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Citi’s local global office

The Buffalo Citi Service Center in Getzville is no suburban call center; it’s a sophisticated financial hub connected to Citi’s operations around the globe.

While New York City-based Citi is a global financial behemoth, the company lacks the visibility in the Buffalo Niagara region without a branch network. But Citi has built local awareness through partnerships with area colleges and universities, and attracts new hires with jobs in a variety of segments of the company, all within one complex in CrossPoint Business Park.

The center has grown to about 1,300 employees and plans to finish filling 175 positions this year.

Its success also highlights a developing regional strength in financial services built on a deep talent pool and relatively low costs. Home to two major regional banks – M&T and First Niagara – the area also boasts significant operations for HSBC, KeyBank and Geico, to name a few. According to the state Labor Department, about 32,500 people work in the financial services industry in the Buffalo Niagara region.

The Citi center has used the dependable, productive workforce and advanced technology that allows complex work to be performed outside of traditional “hub” cities, said Nassir Salim, the Getzville center’s site president.

“We are a global organization,” Salim said. “If you look around, we don’t have branches here that customers come into. So we’re in a global business supporting various type of activities in 160 countries around the globe.”

Salim reflects Citi’s global reach. The Pakistan native became the Getzville site head in 2010, after working for Citi in other roles in Pakistan and Texas.

The Getzville center he oversees consists of multiple business activities in its two buildings.

“Given the diversity of the departments and the levels, if you choose to remain local to Buffalo, you could move from an entry-level to a director position and not have to leave,” Salim said.

David Bartlett’s career path fits Salim’s description. The Buffalo native was hired by Citi for an entry-level position 12 years ago. He now manages a group as the director of Citi’s YieldBook – which focuses on bond analysis – in its Institutional Clients Group.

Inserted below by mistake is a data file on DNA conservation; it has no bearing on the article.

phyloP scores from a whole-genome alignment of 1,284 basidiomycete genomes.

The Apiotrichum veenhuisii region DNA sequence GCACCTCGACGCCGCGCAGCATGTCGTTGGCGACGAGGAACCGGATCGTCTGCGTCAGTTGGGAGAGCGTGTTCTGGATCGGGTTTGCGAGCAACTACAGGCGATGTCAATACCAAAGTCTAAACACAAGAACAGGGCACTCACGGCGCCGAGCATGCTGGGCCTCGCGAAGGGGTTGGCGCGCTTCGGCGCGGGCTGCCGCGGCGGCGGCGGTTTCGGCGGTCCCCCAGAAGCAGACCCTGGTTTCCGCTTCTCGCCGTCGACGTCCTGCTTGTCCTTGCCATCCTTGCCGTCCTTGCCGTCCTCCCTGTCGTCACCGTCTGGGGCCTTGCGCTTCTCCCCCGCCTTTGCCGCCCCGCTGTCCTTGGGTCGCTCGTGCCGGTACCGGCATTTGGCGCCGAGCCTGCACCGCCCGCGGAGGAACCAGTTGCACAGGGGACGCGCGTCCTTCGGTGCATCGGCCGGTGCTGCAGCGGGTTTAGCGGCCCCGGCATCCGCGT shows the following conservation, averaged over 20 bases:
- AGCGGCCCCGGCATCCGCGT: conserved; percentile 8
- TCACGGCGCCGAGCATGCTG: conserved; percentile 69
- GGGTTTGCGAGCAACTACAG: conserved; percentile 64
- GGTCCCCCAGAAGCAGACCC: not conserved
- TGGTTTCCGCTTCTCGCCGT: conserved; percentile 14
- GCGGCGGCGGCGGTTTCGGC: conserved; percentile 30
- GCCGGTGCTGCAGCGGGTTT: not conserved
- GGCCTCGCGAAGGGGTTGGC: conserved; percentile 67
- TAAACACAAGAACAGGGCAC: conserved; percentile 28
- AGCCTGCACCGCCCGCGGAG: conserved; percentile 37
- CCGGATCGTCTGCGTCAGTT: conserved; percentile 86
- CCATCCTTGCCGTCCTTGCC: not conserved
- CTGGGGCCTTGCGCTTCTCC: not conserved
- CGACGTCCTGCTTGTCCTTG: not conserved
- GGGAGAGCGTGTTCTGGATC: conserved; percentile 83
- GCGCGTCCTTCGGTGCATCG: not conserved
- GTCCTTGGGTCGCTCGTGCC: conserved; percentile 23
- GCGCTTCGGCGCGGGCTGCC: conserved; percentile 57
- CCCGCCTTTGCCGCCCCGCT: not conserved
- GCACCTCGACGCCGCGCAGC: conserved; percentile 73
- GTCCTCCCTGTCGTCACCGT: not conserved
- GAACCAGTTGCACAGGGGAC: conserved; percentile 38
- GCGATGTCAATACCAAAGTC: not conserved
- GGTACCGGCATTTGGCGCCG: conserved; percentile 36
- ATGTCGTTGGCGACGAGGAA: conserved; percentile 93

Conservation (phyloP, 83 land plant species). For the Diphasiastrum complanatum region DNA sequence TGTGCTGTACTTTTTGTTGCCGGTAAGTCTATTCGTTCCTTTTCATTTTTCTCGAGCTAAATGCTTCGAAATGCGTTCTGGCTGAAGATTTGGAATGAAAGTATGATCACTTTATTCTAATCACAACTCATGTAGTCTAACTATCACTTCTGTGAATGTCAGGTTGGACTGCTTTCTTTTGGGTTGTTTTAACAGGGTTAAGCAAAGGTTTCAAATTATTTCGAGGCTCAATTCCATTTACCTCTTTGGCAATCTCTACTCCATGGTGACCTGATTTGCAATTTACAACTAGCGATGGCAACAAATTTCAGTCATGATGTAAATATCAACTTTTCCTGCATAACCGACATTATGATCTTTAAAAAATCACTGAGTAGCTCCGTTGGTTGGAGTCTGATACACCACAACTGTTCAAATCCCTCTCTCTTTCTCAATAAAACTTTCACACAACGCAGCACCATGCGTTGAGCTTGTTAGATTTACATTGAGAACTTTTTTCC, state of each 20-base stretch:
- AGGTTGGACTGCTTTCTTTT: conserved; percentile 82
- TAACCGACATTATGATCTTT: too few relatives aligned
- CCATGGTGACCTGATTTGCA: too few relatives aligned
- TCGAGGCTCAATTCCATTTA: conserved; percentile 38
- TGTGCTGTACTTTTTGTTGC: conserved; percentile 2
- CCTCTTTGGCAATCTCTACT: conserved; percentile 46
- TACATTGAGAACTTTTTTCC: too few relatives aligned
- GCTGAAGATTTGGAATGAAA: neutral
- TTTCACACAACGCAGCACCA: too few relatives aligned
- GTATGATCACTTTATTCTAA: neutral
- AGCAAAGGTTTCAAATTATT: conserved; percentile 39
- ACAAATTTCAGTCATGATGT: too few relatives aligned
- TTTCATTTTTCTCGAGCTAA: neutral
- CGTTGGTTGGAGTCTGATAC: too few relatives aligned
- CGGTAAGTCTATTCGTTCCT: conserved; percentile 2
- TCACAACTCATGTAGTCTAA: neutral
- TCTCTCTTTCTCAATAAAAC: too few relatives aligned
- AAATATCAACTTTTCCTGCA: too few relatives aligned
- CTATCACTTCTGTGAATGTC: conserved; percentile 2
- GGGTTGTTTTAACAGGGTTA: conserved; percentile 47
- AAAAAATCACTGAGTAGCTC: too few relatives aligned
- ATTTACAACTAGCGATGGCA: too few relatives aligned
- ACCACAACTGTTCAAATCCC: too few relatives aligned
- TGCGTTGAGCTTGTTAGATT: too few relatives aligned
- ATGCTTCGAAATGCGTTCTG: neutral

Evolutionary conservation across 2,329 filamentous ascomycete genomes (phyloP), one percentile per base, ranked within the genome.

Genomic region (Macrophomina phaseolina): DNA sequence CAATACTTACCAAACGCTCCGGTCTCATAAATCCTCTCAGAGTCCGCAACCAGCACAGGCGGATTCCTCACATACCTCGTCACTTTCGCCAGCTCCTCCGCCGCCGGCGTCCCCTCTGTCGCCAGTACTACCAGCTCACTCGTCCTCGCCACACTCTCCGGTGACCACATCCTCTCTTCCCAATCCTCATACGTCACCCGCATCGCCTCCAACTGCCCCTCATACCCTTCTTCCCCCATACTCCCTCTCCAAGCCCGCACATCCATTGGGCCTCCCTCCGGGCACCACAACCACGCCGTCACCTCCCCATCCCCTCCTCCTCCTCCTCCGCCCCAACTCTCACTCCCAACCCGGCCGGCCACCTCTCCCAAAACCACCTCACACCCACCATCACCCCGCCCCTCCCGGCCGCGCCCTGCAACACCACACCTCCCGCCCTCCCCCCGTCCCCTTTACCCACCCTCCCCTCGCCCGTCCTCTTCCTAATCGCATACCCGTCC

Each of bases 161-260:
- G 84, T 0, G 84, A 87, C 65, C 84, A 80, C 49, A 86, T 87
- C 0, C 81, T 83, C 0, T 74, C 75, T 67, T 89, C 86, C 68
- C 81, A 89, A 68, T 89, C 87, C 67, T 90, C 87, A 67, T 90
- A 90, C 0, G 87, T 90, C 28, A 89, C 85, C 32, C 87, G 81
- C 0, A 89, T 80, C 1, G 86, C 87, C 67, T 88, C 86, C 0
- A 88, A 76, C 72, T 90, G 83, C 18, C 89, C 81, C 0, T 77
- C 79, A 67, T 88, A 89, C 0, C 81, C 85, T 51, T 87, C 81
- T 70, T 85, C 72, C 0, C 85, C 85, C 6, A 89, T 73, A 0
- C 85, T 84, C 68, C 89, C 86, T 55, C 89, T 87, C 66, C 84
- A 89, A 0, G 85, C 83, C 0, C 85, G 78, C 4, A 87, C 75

“This site is unique even within Citi to a certain perspective, because we have so many different organizations that have a footprint here,” Bartlett said. “It’s not just one group within Citi that found it to be useful as an operations center.”

Starting small

The modern, 265,000-square-foot complex near the I-990 grew from modest local roots. In 1976, the company opened a 10-employee check-clearing office for Citi checks and money orders on Union Road in Cheektowaga. It was established here because of a Federal Reserve check-clearing operation in Buffalo.

In 1980, Citi moved the operation to Ridge Lea Road in the Amherst Commerce Park, and added transaction services, such as clearing services for Citi travelers checks and Visa traveler’s checks. As of about seven years ago, the local site had grown to 475 employees.

Citi took a big step in 2006 when it moved into a new $18.5 million building in CrossPoint; a second building, valued at $32 million, soon followed. The buildings were developed by Uniland and are leased to Citi. The projects also received incentives from the Amherst Industrial Development Agency, and Empire State Development in 2007 announced a $1.75 million grant for Citi. The buildings have also generated new revenues for municipalities through a payment-in-lieu-of-taxes agreement.

Carl Montante Jr., Uniland’s vice president of marketing and strategic initiatives, said Citi’s selection of CrossPoint for its complex was based largely on the availability of high-tech infrastructure and space to expand. And the site’s proximity to UB’s North Campus has proven a good fit for its education partnership with the school, he said.

Among the Citi businesses with operations at the Amherst site are treasury and trade solutions, global capital markets and finance, all within Citi’s Institutional Clients Group. About $2 trillion in electronic U.S. dollar transfers pass through the site daily, along with multi-currency payments and foreign exchange.

The diversity of business lines at the site means employees might move from one department to another as they change jobs.